We also expect that when the new regime is triggered, it could create a number of practical difficulties for employers in receiving and investigating protected disclosures. For example, it can be very difficult to properly investigate an anonymous disclosure. Similarly, the restrictions on disclosing the whistleblower’s identity may seriously hamper a proper investigation. And if identity is disclosed, even unintentionally, significant penalties can apply (up to $1 million for a company and $200,000 for an individual).

The fact that disclosures can be made to a person’s manager or supervisor may also be problematic. At the very least, it means managers and supervisors will need training to be able to identify and respond to a relevant disclosure.

So there’s definitely work to do now, and in particular you should:

  1. Keep an eye on the progress of the Bill – although it seems likely it will be passed and start operating from 1 July 2018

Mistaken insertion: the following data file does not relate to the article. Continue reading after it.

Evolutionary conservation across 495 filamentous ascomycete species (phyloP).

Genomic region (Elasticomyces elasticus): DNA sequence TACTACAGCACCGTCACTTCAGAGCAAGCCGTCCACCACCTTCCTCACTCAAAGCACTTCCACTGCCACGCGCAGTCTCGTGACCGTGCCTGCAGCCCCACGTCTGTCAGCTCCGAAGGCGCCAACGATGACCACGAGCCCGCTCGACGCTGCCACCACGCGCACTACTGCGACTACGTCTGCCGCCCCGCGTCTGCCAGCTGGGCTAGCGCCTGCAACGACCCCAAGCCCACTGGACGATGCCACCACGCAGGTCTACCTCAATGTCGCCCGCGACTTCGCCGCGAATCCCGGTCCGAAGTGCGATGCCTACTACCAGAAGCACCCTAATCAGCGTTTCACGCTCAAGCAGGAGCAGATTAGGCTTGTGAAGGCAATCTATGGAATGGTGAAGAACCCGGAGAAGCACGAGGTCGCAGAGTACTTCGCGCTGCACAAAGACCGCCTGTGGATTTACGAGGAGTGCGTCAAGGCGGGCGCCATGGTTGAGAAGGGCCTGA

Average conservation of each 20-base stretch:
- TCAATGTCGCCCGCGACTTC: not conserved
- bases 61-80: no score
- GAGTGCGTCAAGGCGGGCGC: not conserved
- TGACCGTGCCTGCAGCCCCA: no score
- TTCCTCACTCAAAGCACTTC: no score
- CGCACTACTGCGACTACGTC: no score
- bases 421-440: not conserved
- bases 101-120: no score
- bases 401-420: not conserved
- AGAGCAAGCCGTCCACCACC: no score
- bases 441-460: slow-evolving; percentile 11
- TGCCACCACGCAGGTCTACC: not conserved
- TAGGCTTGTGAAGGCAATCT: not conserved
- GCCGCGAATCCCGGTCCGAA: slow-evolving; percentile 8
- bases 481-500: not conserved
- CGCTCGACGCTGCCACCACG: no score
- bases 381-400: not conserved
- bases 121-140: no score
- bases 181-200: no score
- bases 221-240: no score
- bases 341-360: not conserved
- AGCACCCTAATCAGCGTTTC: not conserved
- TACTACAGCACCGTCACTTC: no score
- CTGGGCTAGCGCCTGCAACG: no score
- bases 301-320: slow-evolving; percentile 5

2. Get across the detail of the Bill, what it means for your organisation and work out what procedures and systems need to be put in place to comply
  3. Well before 1 January 2019, review any existing whistleblower policy and update it – or put one in place (remembering not all companies have this obligation)
  4. Give managers, supervisors and others appropriate training to deal with the new regime.

4 key takeways for HR
Assuming the Bill passes as expected:

  • From 1 July 2018, expanded whistleblower protection laws will apply to all companies
  • A broad group of people will be able to blow the whistle and gain statutory protection – including current and former employees, suppliers, suppliers’ employees and relatives and dependents of employees
  • It will be an offence to disclose the whistleblower’s identity without their consent (unless an exception applies) – with penalties of up to $1 million
  • Most companies must adopt and communicate a compliant whistleblower policy by 1 January 2019